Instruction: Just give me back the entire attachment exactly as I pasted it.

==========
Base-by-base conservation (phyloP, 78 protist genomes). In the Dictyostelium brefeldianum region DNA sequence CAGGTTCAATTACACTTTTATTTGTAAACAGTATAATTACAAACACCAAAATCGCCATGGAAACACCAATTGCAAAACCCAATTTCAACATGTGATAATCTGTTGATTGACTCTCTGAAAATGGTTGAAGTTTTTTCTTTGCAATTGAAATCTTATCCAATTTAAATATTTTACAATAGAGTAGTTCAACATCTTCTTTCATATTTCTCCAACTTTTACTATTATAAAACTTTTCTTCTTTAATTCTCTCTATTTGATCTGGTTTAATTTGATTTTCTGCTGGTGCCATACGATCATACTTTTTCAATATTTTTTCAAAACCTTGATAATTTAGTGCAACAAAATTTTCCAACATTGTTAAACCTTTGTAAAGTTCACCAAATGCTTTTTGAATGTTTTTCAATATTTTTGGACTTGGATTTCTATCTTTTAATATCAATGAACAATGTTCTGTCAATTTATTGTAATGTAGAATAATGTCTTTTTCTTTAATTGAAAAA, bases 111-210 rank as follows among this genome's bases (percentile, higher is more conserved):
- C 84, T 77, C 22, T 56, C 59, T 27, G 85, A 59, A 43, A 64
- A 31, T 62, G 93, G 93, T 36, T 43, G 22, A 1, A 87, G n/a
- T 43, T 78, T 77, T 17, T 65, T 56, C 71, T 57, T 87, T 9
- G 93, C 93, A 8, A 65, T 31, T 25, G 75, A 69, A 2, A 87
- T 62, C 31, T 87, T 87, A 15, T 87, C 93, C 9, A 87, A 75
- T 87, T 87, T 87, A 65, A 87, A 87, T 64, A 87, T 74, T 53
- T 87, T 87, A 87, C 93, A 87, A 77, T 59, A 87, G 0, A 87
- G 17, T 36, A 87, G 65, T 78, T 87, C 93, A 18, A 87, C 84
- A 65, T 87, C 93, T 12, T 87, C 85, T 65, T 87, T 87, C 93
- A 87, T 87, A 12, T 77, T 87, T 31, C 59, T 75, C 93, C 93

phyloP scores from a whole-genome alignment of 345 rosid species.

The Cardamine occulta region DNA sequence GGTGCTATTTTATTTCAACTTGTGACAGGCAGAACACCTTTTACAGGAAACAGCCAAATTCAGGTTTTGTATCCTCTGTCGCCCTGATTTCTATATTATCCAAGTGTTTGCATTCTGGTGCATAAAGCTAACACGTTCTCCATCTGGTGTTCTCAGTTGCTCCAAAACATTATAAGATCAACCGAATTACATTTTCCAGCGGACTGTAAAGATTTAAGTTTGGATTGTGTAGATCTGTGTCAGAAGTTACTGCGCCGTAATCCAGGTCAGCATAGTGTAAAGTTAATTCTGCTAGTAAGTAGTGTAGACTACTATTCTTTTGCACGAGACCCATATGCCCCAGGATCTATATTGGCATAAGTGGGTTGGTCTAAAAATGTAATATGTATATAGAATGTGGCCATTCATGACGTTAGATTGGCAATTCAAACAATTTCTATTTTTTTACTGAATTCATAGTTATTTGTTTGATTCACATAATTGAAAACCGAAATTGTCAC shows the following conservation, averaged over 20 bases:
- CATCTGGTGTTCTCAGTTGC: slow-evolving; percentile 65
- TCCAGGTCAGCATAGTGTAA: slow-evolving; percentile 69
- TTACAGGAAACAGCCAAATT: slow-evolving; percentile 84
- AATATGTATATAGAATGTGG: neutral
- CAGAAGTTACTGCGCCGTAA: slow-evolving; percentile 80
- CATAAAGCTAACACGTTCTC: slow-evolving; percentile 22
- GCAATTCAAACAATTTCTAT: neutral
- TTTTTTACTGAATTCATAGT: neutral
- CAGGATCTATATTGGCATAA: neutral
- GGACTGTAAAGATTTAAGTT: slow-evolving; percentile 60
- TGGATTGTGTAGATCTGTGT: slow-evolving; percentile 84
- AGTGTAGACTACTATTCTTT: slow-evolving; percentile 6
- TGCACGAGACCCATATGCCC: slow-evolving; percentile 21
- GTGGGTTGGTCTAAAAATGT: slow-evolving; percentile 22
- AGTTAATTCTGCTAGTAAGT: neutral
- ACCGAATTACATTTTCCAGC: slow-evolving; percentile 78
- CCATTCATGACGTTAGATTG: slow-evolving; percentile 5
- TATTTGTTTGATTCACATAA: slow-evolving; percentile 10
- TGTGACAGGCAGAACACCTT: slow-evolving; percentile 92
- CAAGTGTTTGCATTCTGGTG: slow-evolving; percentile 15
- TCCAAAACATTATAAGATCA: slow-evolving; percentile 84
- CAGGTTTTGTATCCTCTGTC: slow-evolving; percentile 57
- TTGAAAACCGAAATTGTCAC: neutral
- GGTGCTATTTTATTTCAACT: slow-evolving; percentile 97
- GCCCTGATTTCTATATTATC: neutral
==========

Base-by-base conservation (phyloP, 78 protist genomes). In the Dictyostelium brefeldianum region DNA sequence CAGGTTCAATTACACTTTTATTTGTAAACAGTATAATTACAAACACCAAAATCGCCATGGAAACACCAATTGCAAAACCCAATTTCAACATGTGATAATCTGTTGATTGACTCTCTGAAAATGGTTGAAGTTTTTTCTTTGCAATTGAAATCTTATCCAATTTAAATATTTTACAATAGAGTAGTTCAACATCTTCTTTCATATTTCTCCAACTTTTACTATTATAAAACTTTTCTTCTTTAATTCTCTCTATTTGATCTGGTTTAATTTGATTTTCTGCTGGTGCCATACGATCATACTTTTTCAATATTTTTTCAAAACCTTGATAATTTAGTGCAACAAAATTTTCCAACATTGTTAAACCTTTGTAAAGTTCACCAAATGCTTTTTGAATGTTTTTCAATATTTTTGGACTTGGATTTCTATCTTTTAATATCAATGAACAATGTTCTGTCAATTTATTGTAATGTAGAATAATGTCTTTTTCTTTAATTGAAAAA, bases 111-210 rank as follows among this genome's bases (percentile, higher is more conserved):
- C 84, T 77, C 22, T 56, C 59, T 27, G 85, A 59, A 43, A 64
- A 31, T 62, G 93, G 93, T 36, T 43, G 22, A 1, A 87, G n/a
- T 43, T 78, T 77, T 17, T 65, T 56, C 71, T 57, T 87, T 9
- G 93, C 93, A 8, A 65, T 31, T 25, G 75, A 69, A 2, A 87
- T 62, C 31, T 87, T 87, A 15, T 87, C 93, C 9, A 87, A 75
- T 87, T 87, T 87, A 65, A 87, A 87, T 64, A 87, T 74, T 53
- T 87, T 87, A 87, C 93, A 87, A 77, T 59, A 87, G 0, A 87
- G 17, T 36, A 87, G 65, T 78, T 87, C 93, A 18, A 87, C 84
- A 65, T 87, C 93, T 12, T 87, C 85, T 65, T 87, T 87, C 93
- A 87, T 87, A 12, T 77, T 87, T 31, C 59, T 75, C 93, C 93

phyloP scores from a whole-genome alignment of 345 rosid species.

The Cardamine occulta region DNA sequence GGTGCTATTTTATTTCAACTTGTGACAGGCAGAACACCTTTTACAGGAAACAGCCAAATTCAGGTTTTGTATCCTCTGTCGCCCTGATTTCTATATTATCCAAGTGTTTGCATTCTGGTGCATAAAGCTAACACGTTCTCCATCTGGTGTTCTCAGTTGCTCCAAAACATTATAAGATCAACCGAATTACATTTTCCAGCGGACTGTAAAGATTTAAGTTTGGATTGTGTAGATCTGTGTCAGAAGTTACTGCGCCGTAATCCAGGTCAGCATAGTGTAAAGTTAATTCTGCTAGTAAGTAGTGTAGACTACTATTCTTTTGCACGAGACCCATATGCCCCAGGATCTATATTGGCATAAGTGGGTTGGTCTAAAAATGTAATATGTATATAGAATGTGGCCATTCATGACGTTAGATTGGCAATTCAAACAATTTCTATTTTTTTACTGAATTCATAGTTATTTGTTTGATTCACATAATTGAAAACCGAAATTGTCAC shows the following conservation, averaged over 20 bases:
- CATCTGGTGTTCTCAGTTGC: slow-evolving; percentile 65
- TCCAGGTCAGCATAGTGTAA: slow-evolving; percentile 69
- TTACAGGAAACAGCCAAATT: slow-evolving; percentile 84
- AATATGTATATAGAATGTGG: neutral
- CAGAAGTTACTGCGCCGTAA: slow-evolving; percentile 80
- CATAAAGCTAACACGTTCTC: slow-evolving; percentile 22
- GCAATTCAAACAATTTCTAT: neutral
- TTTTTTACTGAATTCATAGT: neutral
- CAGGATCTATATTGGCATAA: neutral
- GGACTGTAAAGATTTAAGTT: slow-evolving; percentile 60
- TGGATTGTGTAGATCTGTGT: slow-evolving; percentile 84
- AGTGTAGACTACTATTCTTT: slow-evolving; percentile 6
- TGCACGAGACCCATATGCCC: slow-evolving; percentile 21
- GTGGGTTGGTCTAAAAATGT: slow-evolving; percentile 22
- AGTTAATTCTGCTAGTAAGT: neutral
- ACCGAATTACATTTTCCAGC: slow-evolving; percentile 78
- CCATTCATGACGTTAGATTG: slow-evolving; percentile 5
- TATTTGTTTGATTCACATAA: slow-evolving; percentile 10
- TGTGACAGGCAGAACACCTT: slow-evolving; percentile 92
- CAAGTGTTTGCATTCTGGTG: slow-evolving; percentile 15
- TCCAAAACATTATAAGATCA: slow-evolving; percentile 84
- CAGGTTTTGTATCCTCTGTC: slow-evolving; percentile 57
- TTGAAAACCGAAATTGTCAC: neutral
- GGTGCTATTTTATTTCAACT: slow-evolving; percentile 97
- GCCCTGATTTCTATATTATC: neutral